It's not your imagination: Your SMUD bill really is a little lower this month.
With fewer scorchingly hot days and evenings so far in August, fewer Sacramentans are cranking up the air conditioning.
For the average customer, that means a 20 percent drop in monthly energy usage through mid-August, which in turn means savings of about $35 on an average electric bill.
"It's pretty big: $35. That's a dinner out," said Nate Toyama, a SMUD supervisor of load forecasting.
You can thank Mother Nature for the break. In recent weeks, summer temperatures are mostly below average, said SMUD spokesman Christopher Capra.
Earlier this summer, a seven-day streak of 100-plus days June 28 through July 4 pushed thermometers and people's discomfort levels to untypical highs. The heat spell topped out July 4 at 110 degrees.
With milder days and cooler evenings, there's been less demand for air conditioning, considered the biggest power guzzler on residential energy bills.
For the average SMUD residential customer, the mid-June to mid-July bill was $152, compared with $117 for the 30-day period through mid-August. Average usage during that period dropped from 1,073 to 854 kilowatt hours.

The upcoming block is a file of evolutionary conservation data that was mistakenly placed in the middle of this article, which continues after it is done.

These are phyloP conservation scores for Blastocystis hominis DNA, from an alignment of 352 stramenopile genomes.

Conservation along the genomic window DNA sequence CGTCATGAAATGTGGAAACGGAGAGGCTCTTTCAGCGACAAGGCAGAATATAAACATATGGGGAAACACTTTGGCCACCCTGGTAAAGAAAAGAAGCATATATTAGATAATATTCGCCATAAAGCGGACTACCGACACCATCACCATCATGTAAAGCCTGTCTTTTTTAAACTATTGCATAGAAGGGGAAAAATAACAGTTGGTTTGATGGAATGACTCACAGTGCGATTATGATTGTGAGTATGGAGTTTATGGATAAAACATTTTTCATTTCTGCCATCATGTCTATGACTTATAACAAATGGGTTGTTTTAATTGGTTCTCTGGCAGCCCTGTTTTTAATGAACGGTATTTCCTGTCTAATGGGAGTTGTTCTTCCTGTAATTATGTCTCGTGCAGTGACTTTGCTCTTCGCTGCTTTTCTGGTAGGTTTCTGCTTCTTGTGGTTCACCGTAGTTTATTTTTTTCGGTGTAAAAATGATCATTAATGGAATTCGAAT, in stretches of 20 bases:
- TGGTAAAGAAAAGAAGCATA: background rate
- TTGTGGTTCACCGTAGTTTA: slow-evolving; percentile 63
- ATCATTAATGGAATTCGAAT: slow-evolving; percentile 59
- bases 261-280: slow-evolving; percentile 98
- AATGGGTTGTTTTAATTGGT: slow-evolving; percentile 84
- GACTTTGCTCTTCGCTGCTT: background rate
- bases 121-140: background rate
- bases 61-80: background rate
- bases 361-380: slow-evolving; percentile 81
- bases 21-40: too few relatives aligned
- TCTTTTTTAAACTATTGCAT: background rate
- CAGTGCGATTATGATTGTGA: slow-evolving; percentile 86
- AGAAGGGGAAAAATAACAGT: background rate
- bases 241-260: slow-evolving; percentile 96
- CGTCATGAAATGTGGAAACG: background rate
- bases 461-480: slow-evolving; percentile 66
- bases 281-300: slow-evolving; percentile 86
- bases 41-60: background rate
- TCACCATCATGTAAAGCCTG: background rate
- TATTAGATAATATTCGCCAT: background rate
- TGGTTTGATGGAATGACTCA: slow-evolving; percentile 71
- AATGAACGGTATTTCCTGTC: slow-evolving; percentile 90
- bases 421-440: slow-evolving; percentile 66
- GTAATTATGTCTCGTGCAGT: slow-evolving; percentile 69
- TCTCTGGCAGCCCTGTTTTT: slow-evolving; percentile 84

That's based on 270,000 accounts, roughly half of SMUD's total customer base. Monthly billing cycles vary by neighborhood.
PG&E, which covers El Dorado, Placer and Yolo counties, did not have specific data on energy use or billing rates for the last month. But, "generally speaking, in cooler weather, fewer customers will use energy in the higher rate tiers which will result in lower bills for many customers," said PG&E spokesman Paul Moreno.
The milder temperatures have also dampened business for some air-conditioning companies, who are seeing a slight slowdown in service calls.
"Hot nights and hot weekends, when people are home, really affects our business," said Jerry Bell, co-owner of Bell Bros. Heating & Air Conditioning in Sacramento.
"July was one of our best months ever because there were so many 100-degree days. But August, it's down a little bit, about 10 percent."
Similarly, service calls at Garick Air Conditioning Service are down from July when "we were pulling our hair out and turning away new work," said shop manager Jonathan Turner.
Rather than piling up 48- to 52-hour weeks as they did last month, his five-person crew is back working normal full-time hours in August, mostly installations and changeouts, he said.
What's good for consumers' wallets is also better for the environment, said SMUD's Capra.
"On days we hit peak demand, we have to go out and buy pricier power from a 'peaker' plant," which typically means turbines that burn natural gas, he said. "Any time we can keep usage lower, we don't need to procure power from sources that aren't as clean as we'd like it."
And it looks like the milder weather is going to last, at least through the end of August.
For the next seven days, the National Weather Service predicts temperatures will climb no higher than "near 90" degrees.